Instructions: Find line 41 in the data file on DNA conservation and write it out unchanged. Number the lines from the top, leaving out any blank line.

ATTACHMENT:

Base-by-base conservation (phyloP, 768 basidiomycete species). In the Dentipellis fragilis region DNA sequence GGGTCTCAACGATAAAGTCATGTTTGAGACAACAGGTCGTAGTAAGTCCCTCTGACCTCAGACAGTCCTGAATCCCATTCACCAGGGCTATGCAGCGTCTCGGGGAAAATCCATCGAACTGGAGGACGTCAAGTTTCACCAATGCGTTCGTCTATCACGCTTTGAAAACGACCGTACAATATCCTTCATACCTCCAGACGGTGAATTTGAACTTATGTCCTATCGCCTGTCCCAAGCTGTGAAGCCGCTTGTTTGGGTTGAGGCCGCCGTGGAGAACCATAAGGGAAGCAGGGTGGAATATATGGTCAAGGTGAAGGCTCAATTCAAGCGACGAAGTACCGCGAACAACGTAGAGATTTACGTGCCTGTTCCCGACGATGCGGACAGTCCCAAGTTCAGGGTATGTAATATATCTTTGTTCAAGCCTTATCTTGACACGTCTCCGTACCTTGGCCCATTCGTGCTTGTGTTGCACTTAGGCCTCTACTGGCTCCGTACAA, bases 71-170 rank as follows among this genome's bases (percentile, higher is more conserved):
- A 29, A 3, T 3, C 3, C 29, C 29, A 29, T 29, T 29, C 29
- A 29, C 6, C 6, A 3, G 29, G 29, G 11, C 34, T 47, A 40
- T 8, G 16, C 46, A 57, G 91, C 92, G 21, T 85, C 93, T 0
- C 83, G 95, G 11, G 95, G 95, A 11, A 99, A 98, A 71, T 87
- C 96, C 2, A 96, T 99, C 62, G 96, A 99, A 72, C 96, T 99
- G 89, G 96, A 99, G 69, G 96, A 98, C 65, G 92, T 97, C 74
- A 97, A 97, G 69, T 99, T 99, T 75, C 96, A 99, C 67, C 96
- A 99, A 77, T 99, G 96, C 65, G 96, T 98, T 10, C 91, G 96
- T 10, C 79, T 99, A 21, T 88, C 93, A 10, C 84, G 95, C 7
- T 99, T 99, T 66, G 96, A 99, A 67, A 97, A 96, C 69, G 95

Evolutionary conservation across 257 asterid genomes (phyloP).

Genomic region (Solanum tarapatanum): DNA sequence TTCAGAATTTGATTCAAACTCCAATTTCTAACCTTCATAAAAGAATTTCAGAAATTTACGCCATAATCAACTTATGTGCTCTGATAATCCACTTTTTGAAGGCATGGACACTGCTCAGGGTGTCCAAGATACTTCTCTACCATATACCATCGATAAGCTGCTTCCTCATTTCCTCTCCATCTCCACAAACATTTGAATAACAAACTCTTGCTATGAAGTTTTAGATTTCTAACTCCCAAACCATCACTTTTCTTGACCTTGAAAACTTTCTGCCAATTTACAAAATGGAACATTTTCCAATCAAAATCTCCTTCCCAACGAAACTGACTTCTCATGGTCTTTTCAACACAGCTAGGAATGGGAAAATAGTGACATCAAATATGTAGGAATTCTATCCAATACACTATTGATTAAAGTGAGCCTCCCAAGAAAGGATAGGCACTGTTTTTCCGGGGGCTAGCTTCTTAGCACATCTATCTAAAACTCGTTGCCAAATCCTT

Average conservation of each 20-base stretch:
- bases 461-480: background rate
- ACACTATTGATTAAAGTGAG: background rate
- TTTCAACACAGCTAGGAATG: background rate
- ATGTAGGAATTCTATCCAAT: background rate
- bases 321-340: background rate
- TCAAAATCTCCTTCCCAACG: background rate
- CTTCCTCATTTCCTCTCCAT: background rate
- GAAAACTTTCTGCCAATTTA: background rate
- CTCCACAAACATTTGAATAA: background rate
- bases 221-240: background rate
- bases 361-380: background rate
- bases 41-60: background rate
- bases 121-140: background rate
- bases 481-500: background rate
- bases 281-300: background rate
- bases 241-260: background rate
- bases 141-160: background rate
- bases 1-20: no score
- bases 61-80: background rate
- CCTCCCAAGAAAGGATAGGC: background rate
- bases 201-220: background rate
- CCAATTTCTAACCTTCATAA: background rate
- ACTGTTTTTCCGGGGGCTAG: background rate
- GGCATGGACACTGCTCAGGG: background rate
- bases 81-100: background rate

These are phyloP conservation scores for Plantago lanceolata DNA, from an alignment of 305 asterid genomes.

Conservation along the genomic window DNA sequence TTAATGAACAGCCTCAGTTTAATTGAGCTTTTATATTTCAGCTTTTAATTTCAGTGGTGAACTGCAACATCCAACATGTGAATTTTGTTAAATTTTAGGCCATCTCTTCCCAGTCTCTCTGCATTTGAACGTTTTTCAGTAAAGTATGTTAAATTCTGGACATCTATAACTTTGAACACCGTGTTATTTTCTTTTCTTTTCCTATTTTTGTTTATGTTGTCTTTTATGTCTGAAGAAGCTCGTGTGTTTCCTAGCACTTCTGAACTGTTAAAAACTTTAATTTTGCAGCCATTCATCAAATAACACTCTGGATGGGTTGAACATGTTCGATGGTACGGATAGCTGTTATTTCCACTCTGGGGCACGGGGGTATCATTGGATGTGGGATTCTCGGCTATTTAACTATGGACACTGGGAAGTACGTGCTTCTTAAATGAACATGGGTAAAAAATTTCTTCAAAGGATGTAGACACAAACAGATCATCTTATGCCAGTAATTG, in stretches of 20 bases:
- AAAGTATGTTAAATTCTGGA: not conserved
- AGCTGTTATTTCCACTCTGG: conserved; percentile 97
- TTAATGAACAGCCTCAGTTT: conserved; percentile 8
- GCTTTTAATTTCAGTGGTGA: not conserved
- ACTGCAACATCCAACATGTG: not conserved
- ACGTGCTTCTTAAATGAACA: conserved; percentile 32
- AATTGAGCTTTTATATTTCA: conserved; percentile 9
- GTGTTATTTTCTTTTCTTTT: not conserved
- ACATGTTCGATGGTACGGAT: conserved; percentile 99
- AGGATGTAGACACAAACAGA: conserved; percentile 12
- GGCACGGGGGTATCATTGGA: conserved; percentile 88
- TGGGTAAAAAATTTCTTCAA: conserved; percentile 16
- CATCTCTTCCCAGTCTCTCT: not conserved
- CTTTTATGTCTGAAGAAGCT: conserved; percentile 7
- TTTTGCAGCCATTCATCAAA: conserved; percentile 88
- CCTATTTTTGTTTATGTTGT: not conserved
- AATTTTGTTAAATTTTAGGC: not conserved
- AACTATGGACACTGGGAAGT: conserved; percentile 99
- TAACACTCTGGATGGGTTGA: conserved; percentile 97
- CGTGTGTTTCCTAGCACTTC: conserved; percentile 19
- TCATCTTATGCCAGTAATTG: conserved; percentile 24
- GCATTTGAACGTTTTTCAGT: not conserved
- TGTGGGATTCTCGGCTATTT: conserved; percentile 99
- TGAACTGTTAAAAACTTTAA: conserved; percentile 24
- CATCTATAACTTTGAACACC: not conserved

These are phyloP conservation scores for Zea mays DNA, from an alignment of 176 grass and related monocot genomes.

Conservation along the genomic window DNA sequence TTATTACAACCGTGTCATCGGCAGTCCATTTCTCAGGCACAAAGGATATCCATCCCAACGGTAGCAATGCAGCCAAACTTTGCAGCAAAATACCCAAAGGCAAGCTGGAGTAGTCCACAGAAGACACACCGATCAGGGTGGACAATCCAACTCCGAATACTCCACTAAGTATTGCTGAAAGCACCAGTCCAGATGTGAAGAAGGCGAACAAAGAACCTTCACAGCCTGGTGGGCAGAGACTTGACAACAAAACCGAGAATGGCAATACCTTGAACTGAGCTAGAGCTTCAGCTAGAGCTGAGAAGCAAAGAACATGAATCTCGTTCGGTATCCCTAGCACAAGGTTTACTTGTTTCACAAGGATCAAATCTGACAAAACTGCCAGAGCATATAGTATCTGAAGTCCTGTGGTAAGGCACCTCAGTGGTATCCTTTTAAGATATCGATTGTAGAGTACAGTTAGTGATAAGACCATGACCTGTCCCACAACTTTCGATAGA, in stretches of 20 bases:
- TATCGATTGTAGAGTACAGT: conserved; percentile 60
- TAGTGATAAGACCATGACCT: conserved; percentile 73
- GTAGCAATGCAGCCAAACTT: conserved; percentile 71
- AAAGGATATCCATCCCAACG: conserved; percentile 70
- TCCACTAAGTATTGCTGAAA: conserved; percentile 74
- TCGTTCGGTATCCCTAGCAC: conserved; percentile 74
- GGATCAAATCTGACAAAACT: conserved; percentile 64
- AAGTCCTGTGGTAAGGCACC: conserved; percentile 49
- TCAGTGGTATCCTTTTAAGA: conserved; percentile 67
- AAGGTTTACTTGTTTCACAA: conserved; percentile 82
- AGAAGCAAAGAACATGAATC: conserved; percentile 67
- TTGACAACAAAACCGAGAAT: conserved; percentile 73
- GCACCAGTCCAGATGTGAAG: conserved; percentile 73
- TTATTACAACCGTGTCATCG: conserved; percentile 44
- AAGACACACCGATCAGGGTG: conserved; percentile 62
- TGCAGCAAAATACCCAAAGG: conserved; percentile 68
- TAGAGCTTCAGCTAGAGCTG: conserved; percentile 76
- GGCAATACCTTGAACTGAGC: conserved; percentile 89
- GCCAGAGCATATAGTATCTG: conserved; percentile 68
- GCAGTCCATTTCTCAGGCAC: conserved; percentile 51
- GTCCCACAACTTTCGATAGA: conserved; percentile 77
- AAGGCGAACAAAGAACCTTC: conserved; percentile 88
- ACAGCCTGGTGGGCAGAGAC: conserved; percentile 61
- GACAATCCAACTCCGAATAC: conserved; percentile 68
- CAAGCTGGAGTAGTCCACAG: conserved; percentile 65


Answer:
Conservation along the genomic window DNA sequence TTAATGAACAGCCTCAGTTTAATTGAGCTTTTATATTTCAGCTTTTAATTTCAGTGGTGAACTGCAACATCCAACATGTGAATTTTGTTAAATTTTAGGCCATCTCTTCCCAGTCTCTCTGCATTTGAACGTTTTTCAGTAAAGTATGTTAAATTCTGGACATCTATAACTTTGAACACCGTGTTATTTTCTTTTCTTTTCCTATTTTTGTTTATGTTGTCTTTTATGTCTGAAGAAGCTCGTGTGTTTCCTAGCACTTCTGAACTGTTAAAAACTTTAATTTTGCAGCCATTCATCAAATAACACTCTGGATGGGTTGAACATGTTCGATGGTACGGATAGCTGTTATTTCCACTCTGGGGCACGGGGGTATCATTGGATGTGGGATTCTCGGCTATTTAACTATGGACACTGGGAAGTACGTGCTTCTTAAATGAACATGGGTAAAAAATTTCTTCAAAGGATGTAGACACAAACAGATCATCTTATGCCAGTAATTG, in stretches of 20 bases: